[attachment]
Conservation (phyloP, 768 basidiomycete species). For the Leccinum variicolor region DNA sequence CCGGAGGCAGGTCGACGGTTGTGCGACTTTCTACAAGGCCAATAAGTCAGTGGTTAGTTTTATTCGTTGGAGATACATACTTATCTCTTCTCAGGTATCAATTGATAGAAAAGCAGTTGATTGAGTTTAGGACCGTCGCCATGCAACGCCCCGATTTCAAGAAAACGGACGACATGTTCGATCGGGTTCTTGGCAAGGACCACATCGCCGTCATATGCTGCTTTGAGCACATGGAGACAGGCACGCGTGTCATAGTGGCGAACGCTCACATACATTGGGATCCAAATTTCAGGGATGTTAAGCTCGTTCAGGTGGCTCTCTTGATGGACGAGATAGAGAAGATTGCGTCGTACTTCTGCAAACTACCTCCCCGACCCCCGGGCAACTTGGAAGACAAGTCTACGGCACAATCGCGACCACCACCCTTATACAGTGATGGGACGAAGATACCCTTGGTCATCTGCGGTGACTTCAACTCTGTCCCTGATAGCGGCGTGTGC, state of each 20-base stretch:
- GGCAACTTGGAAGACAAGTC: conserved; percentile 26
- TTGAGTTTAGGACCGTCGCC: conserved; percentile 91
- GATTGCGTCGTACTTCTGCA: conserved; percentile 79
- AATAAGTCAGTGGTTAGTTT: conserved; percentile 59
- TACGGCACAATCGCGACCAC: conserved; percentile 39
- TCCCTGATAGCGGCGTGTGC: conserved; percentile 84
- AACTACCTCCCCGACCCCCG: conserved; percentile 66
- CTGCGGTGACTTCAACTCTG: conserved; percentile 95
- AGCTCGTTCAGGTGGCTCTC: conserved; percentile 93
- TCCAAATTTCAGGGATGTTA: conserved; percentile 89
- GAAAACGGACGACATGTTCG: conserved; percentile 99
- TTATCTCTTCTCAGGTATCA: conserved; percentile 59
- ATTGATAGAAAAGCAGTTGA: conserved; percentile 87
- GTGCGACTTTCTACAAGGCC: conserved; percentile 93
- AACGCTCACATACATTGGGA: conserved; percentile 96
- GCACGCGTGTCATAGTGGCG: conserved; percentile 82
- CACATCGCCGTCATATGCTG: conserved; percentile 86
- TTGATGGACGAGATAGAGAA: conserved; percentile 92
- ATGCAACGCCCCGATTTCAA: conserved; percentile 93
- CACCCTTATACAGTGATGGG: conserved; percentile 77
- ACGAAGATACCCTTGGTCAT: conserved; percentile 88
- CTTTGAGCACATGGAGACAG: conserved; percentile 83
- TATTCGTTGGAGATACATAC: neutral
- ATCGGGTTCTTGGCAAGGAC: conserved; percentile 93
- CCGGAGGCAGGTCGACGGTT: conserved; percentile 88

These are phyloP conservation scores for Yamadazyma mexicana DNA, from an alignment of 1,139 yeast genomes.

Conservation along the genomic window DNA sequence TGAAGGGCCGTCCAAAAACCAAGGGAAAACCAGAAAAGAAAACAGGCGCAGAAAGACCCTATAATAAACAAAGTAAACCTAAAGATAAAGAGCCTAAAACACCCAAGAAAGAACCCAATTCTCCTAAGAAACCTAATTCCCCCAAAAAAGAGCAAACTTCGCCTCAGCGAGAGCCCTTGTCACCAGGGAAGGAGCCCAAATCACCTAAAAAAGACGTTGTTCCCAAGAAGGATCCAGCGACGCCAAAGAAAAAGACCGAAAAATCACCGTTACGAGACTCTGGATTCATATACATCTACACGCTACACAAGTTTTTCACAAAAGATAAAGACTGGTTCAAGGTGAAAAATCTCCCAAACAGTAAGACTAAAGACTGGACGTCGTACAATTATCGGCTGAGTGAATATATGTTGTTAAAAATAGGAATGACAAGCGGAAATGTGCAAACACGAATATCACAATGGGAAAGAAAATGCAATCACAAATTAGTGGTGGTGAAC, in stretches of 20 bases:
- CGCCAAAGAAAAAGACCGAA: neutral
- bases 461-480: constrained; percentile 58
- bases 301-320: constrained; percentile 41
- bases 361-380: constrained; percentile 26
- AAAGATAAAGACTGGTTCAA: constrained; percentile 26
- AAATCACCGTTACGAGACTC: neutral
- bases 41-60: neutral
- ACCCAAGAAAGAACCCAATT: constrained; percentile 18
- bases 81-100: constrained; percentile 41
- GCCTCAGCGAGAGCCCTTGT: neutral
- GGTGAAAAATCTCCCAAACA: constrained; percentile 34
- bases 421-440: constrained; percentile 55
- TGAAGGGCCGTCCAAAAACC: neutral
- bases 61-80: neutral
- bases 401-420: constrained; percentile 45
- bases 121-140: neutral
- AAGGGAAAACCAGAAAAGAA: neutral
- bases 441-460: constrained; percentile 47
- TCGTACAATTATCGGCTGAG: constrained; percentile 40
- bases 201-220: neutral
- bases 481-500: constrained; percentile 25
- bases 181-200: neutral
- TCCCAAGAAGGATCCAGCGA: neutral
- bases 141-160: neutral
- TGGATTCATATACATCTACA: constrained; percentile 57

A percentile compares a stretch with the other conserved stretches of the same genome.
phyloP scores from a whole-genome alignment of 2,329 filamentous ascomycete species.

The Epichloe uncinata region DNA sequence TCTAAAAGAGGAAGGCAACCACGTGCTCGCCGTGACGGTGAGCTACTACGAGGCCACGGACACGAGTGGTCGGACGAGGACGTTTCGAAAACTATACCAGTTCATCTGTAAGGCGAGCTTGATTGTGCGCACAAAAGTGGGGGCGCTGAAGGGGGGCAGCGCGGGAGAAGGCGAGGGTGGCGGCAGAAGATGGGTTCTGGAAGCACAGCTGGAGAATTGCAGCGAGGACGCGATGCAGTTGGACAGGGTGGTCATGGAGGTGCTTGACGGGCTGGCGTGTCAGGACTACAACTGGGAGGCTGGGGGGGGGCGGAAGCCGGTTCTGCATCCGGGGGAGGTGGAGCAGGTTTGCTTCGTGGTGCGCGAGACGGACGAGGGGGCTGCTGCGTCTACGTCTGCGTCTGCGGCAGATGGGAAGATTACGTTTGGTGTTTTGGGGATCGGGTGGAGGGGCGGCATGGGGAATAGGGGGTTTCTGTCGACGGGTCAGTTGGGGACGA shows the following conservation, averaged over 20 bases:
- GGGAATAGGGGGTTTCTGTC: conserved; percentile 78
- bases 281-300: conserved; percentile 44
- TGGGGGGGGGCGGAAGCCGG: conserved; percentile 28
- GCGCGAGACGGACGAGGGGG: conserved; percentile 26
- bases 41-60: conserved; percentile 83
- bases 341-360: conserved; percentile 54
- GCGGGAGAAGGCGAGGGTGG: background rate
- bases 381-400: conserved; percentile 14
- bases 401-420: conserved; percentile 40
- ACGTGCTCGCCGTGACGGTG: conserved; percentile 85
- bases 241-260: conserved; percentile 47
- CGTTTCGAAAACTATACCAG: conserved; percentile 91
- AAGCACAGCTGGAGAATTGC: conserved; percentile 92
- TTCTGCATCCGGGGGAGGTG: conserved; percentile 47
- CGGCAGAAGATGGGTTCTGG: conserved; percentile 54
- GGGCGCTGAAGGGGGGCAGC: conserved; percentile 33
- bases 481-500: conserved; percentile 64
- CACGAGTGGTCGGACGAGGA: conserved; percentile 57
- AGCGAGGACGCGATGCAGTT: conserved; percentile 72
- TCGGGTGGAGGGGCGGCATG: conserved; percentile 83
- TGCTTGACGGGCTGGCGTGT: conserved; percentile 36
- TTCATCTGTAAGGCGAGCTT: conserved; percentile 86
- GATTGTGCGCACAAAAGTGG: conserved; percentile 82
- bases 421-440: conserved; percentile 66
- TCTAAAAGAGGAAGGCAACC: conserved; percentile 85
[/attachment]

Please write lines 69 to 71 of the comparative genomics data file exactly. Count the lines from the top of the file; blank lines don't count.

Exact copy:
- AAGCACAGCTGGAGAATTGC: conserved; percentile 92
- TTCTGCATCCGGGGGAGGTG: conserved; percentile 47
- CGGCAGAAGATGGGTTCTGG: conserved; percentile 54